Trapping Rats


Last year one of my sons had a rat problem around his chicken coop.  He killed quite a few rats and the problem lessened.  One of the ways he killed them was to bury a garbage can in the ground and place a piece of plywood with a hole cut in it over the opening.  He then put some chicken feed in the bottom.  The next day there were fifteen rats trapped in the can.  He then filled the can with water and drowned the rats.

Since then he has killed more rats with this method.  You have to wait a bit between uses.  Recently the rats have came back and he has started trapping rats again.  I think his kids got a bit careless with the chicken feed.  Over the winter, the garbage can had been removed and the hole filled in.  Now not wanting to have to dig another hole, he set the garbage can upright on the ground and put a 2×4 leaning against the can to make a walkway for the rats.  A bit of chicken feed in the bottom and it is catching rats.  He is using an old plastic garbage can and surprisingly they have not chewed their way out.  He checks the can and drowns the rats when he catches them.

This the rats from one days trapping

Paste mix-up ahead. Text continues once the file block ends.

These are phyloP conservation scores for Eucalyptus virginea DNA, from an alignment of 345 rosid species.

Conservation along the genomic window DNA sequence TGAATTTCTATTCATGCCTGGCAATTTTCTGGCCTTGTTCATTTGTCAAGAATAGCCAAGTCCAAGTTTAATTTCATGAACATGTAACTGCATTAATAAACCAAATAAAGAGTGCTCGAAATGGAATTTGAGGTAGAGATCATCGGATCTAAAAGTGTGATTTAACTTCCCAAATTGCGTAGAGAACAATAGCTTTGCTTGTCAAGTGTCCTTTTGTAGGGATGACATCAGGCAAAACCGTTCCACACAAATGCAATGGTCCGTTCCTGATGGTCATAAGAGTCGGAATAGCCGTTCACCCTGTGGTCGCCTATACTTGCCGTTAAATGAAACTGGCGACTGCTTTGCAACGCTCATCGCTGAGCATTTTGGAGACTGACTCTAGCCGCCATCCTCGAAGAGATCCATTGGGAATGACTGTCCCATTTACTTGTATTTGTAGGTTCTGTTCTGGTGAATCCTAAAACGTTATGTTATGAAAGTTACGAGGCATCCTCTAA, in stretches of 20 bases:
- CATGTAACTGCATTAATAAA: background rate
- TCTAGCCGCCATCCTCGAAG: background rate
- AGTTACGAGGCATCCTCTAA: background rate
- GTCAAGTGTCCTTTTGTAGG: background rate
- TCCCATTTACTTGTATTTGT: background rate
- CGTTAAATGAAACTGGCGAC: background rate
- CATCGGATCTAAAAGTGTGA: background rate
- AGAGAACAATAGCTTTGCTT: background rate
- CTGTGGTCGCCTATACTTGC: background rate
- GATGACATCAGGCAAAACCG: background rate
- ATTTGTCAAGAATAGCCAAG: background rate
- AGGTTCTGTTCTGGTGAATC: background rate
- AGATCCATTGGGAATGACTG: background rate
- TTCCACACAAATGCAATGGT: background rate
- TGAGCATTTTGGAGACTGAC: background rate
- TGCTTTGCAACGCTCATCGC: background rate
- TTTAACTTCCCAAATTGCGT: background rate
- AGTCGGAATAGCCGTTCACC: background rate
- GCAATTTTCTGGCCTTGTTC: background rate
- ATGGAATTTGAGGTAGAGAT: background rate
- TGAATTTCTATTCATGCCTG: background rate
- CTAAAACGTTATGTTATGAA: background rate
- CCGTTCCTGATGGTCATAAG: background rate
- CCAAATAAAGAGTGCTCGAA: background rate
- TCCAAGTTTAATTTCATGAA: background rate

This method won’t always work.  Rats are smart and will stay away for a while after he traps a few.  But after a few days some of them seem to forget.  In an emergency since there is no poison or pellets involved this is a good way to get some eating rats.

Good trapping


3 thoughts on “Trapping Rats”

  1. BadgerPrepper

    Eating for your self, or, as I would hope that I have enough sustainable food for me and mine, the rats could be used for dog food, if you have them.

  2. During the German siege of Paris in 1870, residents had to eat whatever animals were at hand. Daily News correspondent Henry Labouchère recorded his opinions:

    Horse: “eaten in the place of beef … a little sweeter … but in other respects much like it”
    Cat: “between rabbit and squirrel, with a flavor all its own”
    Donkey: “delicious — in color like mutton, firm and savory”
    Rat: “excellent — between frog and rabbit”
    Spaniel: “like lamb, but I felt like a cannibal”

    “This siege will destroy many illusions,” he wrote, “and amongst them the prejudice which has prevented many animals being used as food. I can most solemnly assert that I never wish to taste a better dinner than a joint of a donkey or a ragout of cat — experto crede.”

  3. Another great read, with wonderful descritptions of fieldcraft, is Jungle Soldier, the true story of LTC Freddy Spencer Chapman of the British Special Operations Executive, who evaded behind Japanese lines in Malaya for 1226 days, cut off from contact or resupply from British forces, being hunted by the Japanese, being afflicted by malaria, scabies,typhus, pneumonia, degue fever and ulcers before being evacuated to Ceylon by submarine in May, 1945. Rats were among his more conventional sources of protein. Be warned there is frank and honest description of cannibalism of Japanese as practiced by Malay head hunters.

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